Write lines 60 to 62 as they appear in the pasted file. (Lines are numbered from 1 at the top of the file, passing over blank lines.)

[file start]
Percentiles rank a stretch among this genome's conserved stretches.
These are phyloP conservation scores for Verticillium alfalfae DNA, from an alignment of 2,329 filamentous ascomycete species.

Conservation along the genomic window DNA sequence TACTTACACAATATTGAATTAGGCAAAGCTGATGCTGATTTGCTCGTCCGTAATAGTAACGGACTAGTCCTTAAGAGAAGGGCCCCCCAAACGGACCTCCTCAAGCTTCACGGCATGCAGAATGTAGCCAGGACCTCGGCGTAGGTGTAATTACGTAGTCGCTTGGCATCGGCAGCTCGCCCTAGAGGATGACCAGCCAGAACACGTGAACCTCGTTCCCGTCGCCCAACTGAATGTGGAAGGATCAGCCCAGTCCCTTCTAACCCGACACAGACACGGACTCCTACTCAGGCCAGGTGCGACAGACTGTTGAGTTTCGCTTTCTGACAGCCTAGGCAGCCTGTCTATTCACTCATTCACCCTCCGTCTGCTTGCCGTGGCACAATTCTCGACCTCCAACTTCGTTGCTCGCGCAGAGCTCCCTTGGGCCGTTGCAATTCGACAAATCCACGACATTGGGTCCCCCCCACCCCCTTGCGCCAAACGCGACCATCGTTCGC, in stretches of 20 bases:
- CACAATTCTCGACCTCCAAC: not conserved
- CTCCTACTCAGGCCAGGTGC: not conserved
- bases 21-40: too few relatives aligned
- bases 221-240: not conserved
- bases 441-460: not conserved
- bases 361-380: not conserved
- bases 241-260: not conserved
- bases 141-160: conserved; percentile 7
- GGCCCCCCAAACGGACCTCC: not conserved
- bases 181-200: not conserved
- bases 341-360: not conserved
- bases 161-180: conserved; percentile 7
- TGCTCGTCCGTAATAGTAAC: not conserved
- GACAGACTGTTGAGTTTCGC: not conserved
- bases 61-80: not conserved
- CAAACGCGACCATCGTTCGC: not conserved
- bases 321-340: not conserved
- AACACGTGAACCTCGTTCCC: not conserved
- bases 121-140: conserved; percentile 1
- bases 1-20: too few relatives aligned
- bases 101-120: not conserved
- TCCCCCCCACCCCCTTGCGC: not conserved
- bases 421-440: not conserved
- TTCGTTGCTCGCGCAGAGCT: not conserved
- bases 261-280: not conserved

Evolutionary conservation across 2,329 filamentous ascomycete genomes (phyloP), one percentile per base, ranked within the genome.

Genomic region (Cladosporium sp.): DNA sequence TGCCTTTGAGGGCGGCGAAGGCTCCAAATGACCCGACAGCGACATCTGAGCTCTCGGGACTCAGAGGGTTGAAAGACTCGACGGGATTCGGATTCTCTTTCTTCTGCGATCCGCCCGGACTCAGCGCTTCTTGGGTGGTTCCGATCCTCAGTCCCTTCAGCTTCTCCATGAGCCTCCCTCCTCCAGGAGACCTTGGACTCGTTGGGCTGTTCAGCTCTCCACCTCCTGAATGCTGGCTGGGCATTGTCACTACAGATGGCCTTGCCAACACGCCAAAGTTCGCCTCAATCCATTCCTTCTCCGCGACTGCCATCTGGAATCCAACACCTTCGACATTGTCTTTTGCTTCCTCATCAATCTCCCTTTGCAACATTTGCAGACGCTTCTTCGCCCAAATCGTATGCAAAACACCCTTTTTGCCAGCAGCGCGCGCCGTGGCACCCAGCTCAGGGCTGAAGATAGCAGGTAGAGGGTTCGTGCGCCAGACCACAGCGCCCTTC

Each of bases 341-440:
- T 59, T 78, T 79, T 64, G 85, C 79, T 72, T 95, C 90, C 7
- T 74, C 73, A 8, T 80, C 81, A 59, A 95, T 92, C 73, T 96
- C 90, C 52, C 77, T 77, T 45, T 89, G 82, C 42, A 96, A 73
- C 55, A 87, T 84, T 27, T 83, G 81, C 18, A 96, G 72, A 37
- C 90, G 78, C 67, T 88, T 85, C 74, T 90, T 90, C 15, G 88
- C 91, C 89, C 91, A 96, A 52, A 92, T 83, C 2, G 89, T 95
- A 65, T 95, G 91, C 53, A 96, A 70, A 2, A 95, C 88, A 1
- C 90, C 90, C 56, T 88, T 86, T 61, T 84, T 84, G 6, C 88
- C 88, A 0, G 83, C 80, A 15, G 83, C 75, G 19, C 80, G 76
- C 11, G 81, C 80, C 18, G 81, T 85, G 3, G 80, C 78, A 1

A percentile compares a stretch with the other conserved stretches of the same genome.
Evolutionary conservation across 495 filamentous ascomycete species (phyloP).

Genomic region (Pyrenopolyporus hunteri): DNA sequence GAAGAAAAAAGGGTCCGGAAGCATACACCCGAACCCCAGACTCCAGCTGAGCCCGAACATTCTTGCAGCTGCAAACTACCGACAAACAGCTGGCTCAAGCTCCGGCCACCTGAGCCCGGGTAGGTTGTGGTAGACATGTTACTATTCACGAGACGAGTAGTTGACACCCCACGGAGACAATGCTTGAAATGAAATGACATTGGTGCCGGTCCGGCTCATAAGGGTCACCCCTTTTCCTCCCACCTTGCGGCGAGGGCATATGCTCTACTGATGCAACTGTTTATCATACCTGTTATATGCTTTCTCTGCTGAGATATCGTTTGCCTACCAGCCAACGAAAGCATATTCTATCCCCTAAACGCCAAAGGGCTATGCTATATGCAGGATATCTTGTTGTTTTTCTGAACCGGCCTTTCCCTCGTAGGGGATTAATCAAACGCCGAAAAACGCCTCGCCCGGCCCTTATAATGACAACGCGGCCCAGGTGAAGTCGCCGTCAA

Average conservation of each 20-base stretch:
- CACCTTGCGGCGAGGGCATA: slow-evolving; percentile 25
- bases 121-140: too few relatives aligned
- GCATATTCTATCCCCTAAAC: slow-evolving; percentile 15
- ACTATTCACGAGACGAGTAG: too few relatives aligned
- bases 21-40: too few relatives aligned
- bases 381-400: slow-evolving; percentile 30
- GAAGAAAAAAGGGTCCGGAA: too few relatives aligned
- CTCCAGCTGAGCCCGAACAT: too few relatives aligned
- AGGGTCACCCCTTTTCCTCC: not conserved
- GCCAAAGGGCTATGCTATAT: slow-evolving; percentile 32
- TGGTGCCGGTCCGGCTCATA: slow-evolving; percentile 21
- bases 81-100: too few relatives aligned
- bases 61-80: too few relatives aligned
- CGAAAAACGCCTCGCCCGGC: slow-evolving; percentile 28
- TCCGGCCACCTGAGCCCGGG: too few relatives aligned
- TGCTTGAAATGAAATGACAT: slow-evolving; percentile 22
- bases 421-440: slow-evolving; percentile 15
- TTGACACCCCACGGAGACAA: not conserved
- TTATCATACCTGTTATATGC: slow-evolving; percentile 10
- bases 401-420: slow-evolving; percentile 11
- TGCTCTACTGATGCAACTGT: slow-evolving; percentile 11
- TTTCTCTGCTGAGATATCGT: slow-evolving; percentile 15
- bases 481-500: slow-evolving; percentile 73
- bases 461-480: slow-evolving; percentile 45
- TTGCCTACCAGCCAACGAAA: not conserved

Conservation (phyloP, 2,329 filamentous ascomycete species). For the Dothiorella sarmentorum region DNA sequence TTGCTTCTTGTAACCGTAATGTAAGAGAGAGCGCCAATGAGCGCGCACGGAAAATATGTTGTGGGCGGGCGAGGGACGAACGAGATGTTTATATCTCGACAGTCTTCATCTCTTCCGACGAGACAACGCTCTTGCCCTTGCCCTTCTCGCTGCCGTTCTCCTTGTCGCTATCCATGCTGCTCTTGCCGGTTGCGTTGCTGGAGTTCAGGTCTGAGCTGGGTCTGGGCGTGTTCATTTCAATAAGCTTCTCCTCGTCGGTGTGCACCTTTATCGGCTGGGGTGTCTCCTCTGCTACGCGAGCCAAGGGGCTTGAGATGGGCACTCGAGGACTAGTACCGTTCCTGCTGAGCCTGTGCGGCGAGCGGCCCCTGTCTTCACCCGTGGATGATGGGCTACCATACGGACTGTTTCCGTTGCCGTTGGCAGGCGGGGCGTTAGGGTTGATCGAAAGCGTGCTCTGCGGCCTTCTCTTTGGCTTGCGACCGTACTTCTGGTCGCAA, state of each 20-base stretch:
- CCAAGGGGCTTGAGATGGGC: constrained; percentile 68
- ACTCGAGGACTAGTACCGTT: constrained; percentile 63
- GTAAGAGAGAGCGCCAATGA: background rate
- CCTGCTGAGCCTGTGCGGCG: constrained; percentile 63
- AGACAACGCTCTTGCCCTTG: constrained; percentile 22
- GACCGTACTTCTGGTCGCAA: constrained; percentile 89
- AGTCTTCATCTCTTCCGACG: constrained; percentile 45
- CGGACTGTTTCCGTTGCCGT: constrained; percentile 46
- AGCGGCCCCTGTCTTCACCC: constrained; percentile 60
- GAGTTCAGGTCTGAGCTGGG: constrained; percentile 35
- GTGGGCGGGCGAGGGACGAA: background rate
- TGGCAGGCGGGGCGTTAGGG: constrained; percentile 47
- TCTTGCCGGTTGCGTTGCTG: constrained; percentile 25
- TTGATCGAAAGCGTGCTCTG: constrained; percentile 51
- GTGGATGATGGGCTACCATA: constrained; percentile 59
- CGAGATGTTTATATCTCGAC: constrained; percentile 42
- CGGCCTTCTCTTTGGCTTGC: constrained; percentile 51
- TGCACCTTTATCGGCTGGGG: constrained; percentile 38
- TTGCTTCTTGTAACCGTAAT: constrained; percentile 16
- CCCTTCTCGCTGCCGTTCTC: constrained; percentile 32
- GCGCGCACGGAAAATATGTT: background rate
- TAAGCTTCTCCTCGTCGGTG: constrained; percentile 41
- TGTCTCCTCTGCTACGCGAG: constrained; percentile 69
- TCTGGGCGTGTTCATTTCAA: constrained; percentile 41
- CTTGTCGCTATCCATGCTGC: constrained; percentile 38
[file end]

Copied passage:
- TCCGGCCACCTGAGCCCGGG: too few relatives aligned
- TGCTTGAAATGAAATGACAT: slow-evolving; percentile 22
- bases 421-440: slow-evolving; percentile 15